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One is the loneliest number

By guest editor Richard Caldwell

Posted November 29, 2017
One is the loneliest number
Solitude: Sometimes it's good to be on your own. © Ignatius Rake

Richard Caldwell dissects the psychology of solitude and it turns out being on your tod ain't so bad after all.

A gaggle of researchers over at the University of Buffalo, presumably not buffaloes themselves, have reached the startling conclusion that social withdrawal is actually good.

Surveying almost 300 self-purporting loners, which I'm not certain how many true loners would be quite so eager to seek out and participate in university studies but alright, the non-buffalo researchers noted how the general lack of social support and opportunities for developing social skills has been unnecessarily stigmatised, ironically by society itself.

And that the benefits of being alone, such as enhanced creativity and decreased risk of poor health, would actually appear to outweigh the negative aspects.

All of which casts a stunning new light on the practice of solitary confinement.

While periods of solitary confinement extending more than 24 hours are banned by international law for use on, say, enemy combatant prisoners of war, the US government quite regularly confines its felon citizens for periods lasting decades uninterrupted.

Under the light of this new research, however, it would now seem that the UN apparently seeks to suppress creativity by shunning solitary confinement, whereas the US government proactively churns out new authors and artists and other visionaries by the millions.

Thank you, Uncle Sam.

We never knew you cared, or cared so much.

Contrarily, as Dimo wa Moraswi Sekele wrote earlier this year concerning how the human mind is the greatest prison ever built:

"The truth is fear is the reason many are in hospitals depressed, in jails, trapped in unfulfilling self-drowning careers and relationships that don't make them happy. Fear and happiness can't coexist, fear will make you second guess every happy moment you have. It whispers in the back of your mind and incites ideas of doubt that start as just ideas but given a platform to grow they soon become mental prisons.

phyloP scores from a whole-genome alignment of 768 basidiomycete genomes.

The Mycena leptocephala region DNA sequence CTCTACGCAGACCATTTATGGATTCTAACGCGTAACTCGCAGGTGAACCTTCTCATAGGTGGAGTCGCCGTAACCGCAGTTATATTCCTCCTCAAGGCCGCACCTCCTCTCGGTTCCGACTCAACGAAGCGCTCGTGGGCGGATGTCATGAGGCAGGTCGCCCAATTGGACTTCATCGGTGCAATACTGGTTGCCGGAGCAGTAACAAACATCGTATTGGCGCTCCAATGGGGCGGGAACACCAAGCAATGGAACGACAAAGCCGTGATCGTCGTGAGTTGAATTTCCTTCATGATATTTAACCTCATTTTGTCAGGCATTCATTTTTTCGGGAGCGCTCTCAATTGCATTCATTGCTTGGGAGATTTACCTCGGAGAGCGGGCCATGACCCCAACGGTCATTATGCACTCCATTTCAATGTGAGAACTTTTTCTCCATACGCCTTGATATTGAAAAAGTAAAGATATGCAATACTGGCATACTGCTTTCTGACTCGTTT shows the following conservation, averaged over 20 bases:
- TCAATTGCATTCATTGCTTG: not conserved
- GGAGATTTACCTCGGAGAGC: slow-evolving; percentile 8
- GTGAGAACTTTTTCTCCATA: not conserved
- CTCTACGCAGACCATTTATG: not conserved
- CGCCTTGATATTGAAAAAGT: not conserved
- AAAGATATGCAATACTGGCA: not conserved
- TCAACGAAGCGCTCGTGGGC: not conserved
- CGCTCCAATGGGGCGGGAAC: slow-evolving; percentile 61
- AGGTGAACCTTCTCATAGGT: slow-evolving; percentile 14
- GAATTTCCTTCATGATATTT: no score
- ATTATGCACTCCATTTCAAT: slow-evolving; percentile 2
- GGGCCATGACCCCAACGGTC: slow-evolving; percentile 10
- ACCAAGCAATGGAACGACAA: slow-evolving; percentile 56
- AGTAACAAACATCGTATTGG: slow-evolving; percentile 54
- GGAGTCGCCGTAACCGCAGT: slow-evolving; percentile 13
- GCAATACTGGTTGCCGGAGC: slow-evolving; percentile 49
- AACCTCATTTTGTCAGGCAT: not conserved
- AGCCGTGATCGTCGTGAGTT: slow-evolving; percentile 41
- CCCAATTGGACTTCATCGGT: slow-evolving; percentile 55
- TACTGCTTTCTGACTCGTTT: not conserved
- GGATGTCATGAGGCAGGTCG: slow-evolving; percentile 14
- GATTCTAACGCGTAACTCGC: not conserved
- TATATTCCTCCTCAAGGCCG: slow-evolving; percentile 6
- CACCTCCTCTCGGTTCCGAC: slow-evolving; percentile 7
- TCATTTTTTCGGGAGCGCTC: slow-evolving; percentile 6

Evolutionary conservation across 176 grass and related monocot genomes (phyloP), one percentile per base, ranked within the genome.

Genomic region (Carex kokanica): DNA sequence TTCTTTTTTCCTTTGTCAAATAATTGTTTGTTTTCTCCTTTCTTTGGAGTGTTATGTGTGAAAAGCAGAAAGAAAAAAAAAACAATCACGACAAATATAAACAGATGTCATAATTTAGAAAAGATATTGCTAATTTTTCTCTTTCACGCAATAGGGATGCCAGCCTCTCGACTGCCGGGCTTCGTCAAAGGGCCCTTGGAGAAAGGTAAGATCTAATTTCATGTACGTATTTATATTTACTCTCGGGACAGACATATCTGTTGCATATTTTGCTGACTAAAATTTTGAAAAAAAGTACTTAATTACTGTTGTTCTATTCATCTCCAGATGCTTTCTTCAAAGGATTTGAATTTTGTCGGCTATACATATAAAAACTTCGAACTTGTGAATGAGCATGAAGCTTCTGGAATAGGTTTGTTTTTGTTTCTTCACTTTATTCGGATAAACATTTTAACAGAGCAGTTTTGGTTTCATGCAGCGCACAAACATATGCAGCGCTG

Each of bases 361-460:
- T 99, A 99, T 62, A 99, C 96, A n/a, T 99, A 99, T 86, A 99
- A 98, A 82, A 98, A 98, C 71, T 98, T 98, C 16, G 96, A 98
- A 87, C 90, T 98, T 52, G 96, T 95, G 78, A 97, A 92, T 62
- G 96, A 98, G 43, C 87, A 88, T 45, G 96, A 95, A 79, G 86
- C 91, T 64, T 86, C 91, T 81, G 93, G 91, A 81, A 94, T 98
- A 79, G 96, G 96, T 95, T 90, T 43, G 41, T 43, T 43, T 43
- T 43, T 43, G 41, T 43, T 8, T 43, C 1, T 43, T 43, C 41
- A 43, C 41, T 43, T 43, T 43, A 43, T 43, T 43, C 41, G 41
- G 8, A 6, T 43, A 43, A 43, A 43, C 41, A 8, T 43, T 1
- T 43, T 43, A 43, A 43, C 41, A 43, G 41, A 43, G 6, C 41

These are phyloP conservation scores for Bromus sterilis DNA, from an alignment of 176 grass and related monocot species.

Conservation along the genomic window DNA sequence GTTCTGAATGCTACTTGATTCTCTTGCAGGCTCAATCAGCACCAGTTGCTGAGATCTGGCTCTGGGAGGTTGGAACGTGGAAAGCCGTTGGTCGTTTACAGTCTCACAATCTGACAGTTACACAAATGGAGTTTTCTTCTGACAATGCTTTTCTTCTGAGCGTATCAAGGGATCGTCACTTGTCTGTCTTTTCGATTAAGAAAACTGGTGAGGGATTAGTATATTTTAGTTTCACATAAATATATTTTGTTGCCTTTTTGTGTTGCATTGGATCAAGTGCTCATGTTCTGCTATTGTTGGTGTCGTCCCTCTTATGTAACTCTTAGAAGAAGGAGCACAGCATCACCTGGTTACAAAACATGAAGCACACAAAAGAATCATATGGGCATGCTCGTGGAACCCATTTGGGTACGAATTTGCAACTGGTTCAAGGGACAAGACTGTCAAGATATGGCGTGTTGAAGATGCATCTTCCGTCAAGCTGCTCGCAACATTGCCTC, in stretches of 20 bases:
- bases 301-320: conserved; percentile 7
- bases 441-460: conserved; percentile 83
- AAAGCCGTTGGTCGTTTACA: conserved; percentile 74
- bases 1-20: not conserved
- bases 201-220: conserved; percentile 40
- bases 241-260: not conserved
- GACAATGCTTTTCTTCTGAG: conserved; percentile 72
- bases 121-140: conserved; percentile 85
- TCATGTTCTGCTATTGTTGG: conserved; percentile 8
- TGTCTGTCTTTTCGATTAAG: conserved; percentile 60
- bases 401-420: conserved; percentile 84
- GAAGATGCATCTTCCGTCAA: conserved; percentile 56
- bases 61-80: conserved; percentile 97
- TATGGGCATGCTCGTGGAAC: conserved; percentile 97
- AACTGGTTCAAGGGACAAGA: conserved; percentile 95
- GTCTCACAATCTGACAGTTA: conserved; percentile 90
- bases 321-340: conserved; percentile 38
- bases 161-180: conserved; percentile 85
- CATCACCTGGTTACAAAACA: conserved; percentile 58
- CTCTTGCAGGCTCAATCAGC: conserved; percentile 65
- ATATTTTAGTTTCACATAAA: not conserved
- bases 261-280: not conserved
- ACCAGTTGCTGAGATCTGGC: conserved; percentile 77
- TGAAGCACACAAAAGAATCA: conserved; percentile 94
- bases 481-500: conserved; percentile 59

Fear or more accurately anxiety is a multisystem response to a perceived threat or danger. It reflects a combination of biochemical changes in the body, the patient's personal history and memory, and the social situation. As far as we know, anxiety is a uniquely human experience. Other animals clearly know fear, but human anxiety involves an ability, to use memory and imagination to move backward and forward in time, that animals do not appear to have. The anxiety that occurs in post-traumatic syndromes indicates that human memory is a much more complicated mental function than animal memory. Moreover, a large portion of human anxiety is produced by anticipation of future events."

Fortunately, having allotted myself some alone-time to think about it, I believe we can all safely conclude that there simply is no future.

We can join the lemmings in hurling ourselves over the cliff at the edge of the world, any of the five corners will do, or we can pull back and away from the party and blog pretty (and pretty disturbing) thoughts online for the aliens who shall be cruising through the inevitable rubble of our world to ponder over and feel inspired.

Inspired enough to visit yet another world to make the simian locals feel the lightning strikes of the gods as their genetic code gets amped enough to eventually hunger after chocolate bars and shaved legs, and the many more chocolate bars and shaved legs denied them.

And so the amped simians can hurl themselves from the cliffs of their own world or go about blogging pretty (and pretty disturbing) thoughts online for yet other aliens to invariably cruise past the rubble of the inherently doomed simian world to find and feel inspired over.

Cheers, Richard. So perhaps that explains why Greta Garbo so famously wanted to be alone. To get some serious blogging done. And that's exactly what Arthur Lee and Love would've done if Wes Anderson hadn't set that bottle rocket off.

But as for there being no future, well, I guess only time will tell, although one thing's for certain: there is no future in England's dreaming. Ain't that right, John?

See also Shark fans thrilled by frilled shark, posted 14/11/17.

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Richard Caldwell
used to write for the now sadly defunct New Comics Day. Fortunately, his writings still abound elsewhere on the interweb, such as on his flippin' ace blog that you are strongly advised to check out here.

Engage with the Rake & Herald on FaceBook here and Twitter here. Better still, buy a T-shirt here.

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